Oscar winner leads calls for Keir Starmer to halt UK arms sales to Israel

Riz Ahmed, Steve Coogan and Lena Headey among 100 artists, actors and singers to write to Labour leader

Riz Ahmed was among the public figures to sign a letter to Keir Starmer that opposes British companies supplying Israel with weapons. Getty Images
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Riz Ahmed is among 100 artists and celebrities in Britain who have urged Keir Starmer to halt arms sales to Israel if Labour wins the upcoming general election.

The Oscar-winning actor joined figures including director Asif Kapadia, singer Paloma Faith and actors Steve Coogan, Miriam Margolyes and Lena Headey in signing a letter calling on the party’s leader to end “UK complicity in war crimes in Gaza”.

“In just eight months, more than 35,000 people have been murdered by Israel. The International Court of Justice (ICJ), the UN’s top court, has ordered Israel to 'immediately halt its military offensive in Rafah',” the letter reads.

“Yet, Israel has disregarded this ruling and bombed a designated 'safe space' 60 times in 48 hours, resulting in the deaths of entire families.”

The artists point out that arrest warrants are being sought for Israeli Prime Minister Benjamin Netanyahu at the International Criminal Court (ICC) for war crimes and crimes against humanity.

Continuing to sell arms to a country whose leader is accused of such grave violations of international law is morally reprehensible,” the letter adds.

The UK's Conservative government has so far resisted pressure to halt the licences to supply weapons amid concerns Israel could be in breach of international humanitarian law as the conflict in Gaza continues.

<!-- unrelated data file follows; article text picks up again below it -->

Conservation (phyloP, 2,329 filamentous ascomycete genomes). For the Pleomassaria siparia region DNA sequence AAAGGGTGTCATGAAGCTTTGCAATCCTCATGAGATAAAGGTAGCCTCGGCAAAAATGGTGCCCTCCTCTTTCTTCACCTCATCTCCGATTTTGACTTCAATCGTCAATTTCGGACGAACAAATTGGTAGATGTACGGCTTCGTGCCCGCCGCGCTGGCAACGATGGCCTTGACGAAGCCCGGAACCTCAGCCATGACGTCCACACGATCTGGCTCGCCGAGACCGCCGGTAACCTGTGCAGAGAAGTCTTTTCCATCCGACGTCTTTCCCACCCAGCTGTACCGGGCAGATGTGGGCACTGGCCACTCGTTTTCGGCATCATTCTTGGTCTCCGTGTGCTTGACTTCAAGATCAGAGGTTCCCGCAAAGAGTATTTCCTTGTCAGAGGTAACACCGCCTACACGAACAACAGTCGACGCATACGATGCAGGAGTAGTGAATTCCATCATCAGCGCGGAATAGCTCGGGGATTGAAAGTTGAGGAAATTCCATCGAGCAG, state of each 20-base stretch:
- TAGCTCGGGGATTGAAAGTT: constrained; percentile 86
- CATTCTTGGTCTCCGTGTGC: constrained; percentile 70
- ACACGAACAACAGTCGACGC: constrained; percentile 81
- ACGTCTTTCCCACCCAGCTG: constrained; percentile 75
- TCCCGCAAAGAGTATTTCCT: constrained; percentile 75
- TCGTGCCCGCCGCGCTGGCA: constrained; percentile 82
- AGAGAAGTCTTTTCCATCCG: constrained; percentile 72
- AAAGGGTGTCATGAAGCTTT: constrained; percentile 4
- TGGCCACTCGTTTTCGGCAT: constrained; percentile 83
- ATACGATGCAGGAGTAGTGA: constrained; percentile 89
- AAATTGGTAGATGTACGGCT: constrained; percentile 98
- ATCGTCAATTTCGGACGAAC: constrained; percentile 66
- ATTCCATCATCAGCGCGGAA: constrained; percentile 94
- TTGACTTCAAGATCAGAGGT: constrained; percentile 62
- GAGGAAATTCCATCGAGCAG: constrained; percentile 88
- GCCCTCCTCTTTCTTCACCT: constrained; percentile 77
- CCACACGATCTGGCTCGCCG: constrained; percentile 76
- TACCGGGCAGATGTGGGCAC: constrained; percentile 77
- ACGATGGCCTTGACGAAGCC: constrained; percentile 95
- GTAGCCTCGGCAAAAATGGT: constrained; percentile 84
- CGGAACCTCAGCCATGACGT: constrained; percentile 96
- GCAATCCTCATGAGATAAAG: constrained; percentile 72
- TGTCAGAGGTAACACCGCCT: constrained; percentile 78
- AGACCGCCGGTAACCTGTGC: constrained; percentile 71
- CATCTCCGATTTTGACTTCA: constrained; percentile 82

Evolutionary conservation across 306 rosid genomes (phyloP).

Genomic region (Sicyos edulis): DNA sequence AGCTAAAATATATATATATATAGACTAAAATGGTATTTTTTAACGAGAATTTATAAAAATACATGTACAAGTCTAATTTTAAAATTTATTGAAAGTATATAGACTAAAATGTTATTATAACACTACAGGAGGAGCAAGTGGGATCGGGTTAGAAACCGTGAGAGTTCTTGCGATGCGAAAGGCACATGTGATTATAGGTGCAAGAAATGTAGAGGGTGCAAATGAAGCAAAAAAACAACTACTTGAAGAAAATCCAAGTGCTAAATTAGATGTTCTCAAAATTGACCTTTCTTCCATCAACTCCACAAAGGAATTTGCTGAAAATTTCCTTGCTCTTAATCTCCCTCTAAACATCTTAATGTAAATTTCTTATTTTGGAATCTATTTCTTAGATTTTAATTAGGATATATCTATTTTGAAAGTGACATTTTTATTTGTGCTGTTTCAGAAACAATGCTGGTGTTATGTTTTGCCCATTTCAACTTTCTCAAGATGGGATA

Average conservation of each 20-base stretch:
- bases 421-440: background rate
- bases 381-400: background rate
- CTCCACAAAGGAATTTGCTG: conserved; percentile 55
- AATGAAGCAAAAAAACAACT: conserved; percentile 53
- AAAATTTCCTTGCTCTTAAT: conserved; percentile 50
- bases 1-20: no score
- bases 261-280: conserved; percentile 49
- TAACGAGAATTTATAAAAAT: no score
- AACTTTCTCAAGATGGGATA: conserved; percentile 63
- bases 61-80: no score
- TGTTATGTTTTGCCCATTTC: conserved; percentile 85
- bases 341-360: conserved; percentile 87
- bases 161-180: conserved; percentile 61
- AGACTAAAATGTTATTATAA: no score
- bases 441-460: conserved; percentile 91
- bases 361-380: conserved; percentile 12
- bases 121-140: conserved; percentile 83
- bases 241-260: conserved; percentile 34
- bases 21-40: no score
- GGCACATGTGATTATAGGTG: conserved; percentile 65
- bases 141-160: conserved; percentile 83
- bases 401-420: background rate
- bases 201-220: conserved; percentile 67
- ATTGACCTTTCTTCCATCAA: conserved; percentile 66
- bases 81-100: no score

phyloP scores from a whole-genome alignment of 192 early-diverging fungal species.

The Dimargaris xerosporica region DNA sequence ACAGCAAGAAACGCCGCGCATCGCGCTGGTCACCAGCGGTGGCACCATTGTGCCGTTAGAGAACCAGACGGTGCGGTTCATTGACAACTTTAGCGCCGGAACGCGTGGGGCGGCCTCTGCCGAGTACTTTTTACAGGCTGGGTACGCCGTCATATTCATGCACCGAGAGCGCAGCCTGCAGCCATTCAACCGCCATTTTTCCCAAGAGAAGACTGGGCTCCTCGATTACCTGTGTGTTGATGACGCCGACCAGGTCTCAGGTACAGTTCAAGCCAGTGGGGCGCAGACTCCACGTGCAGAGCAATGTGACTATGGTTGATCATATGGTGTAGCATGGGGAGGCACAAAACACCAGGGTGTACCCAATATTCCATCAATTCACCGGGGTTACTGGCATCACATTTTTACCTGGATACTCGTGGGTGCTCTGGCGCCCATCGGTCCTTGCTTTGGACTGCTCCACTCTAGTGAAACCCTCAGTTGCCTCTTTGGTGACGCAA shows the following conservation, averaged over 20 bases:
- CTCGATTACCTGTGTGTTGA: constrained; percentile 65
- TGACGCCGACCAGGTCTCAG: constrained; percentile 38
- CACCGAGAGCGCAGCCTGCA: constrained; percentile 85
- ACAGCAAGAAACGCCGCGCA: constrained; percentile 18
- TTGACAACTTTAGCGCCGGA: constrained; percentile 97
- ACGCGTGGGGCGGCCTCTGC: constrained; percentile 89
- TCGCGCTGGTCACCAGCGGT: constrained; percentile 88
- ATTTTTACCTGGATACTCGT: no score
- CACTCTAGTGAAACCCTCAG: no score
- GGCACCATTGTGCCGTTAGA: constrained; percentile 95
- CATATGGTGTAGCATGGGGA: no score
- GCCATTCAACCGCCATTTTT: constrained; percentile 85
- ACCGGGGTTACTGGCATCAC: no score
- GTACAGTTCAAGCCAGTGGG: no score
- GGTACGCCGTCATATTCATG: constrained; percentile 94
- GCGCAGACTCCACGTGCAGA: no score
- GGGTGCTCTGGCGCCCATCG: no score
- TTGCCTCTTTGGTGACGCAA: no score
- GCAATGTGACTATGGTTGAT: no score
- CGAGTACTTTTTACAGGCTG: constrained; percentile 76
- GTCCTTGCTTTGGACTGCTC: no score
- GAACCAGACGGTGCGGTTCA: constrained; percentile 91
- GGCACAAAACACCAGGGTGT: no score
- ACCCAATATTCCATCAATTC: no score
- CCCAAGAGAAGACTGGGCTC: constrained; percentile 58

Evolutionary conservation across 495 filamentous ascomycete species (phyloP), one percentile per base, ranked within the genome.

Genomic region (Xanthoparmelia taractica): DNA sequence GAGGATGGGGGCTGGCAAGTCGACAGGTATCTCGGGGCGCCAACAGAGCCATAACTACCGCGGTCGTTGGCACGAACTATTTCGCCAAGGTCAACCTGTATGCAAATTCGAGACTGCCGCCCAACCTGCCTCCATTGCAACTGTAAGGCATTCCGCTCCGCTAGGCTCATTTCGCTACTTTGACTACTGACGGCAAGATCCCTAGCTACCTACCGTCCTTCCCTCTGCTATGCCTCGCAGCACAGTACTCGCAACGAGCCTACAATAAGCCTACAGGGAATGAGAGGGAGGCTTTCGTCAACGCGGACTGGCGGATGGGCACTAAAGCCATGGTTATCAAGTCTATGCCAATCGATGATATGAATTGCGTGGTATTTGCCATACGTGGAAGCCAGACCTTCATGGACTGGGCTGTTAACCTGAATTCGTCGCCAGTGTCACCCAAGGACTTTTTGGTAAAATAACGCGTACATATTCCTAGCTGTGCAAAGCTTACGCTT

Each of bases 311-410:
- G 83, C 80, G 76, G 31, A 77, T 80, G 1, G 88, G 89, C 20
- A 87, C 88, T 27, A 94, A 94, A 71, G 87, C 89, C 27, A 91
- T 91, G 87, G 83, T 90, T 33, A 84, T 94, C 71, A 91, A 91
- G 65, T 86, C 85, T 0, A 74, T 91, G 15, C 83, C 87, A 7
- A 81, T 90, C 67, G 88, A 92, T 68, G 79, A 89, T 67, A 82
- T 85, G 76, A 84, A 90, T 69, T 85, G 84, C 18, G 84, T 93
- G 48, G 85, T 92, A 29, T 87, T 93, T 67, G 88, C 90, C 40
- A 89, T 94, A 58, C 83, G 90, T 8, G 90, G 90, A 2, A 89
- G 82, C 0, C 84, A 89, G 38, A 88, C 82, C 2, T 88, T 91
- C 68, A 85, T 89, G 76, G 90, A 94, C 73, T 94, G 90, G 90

Deputy foreign secretary Andrew Mitchell has previously said UK companies provide an estimated 0.02 per cent of Israel's overall arms imports.

Answering media questions at a campaign event at the Fusilier Museum in Bury, Mr Starmer said: "It is for the government obviously to review the licences. They do it one by one.

"They have got legal advice. We've been pressing them to disclose that legal advice. And I still press them to disclose that legal advice.

"Obviously, if we're privileged to come in to power, we'll be able to see that advice or commission our own.

"The Rafah offensive should not go ahead. And that I think our government should follow the US lead on this in relation to arms sales and review the licences to see whether any of them would be or are being used in the Rafah offensive."

He said his "number one priority is to ensure we get a ceasefire" in the Israel-Gaza war.

A Labour government would have a "duty" to play a "full part" in resolving the conflict in the Middle East long-term, Mr Starmer added.

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He insisted human rights, international law and accountability "matters in Gaza" and added: "You wouldn't be human if you were not affected by the images that we've seen, the reports coming out of Gaza, the sheer number of people who have been killed – many of them women and children – and also the knowledge that hostages are still being held."

He said the best thing for both sides is to press for a ceasefire “immediately, straight away”, get the hostages out and get more aid into Gaza.

"And then that duty we will have if we come into power to play our full part in resolving the conflict in the Middle East for the long-term and that can only happen if we work with our allies, if we play our part on the world stage and clear the path for a two-state solution," Mr Starmer said.

"I'm not going to pretend that's going to be easy, I'm not going to pretend this isn't a very difficult starting point but that has to be, will be, the only way forward."

Updated: June 04, 2024, 8:06 AM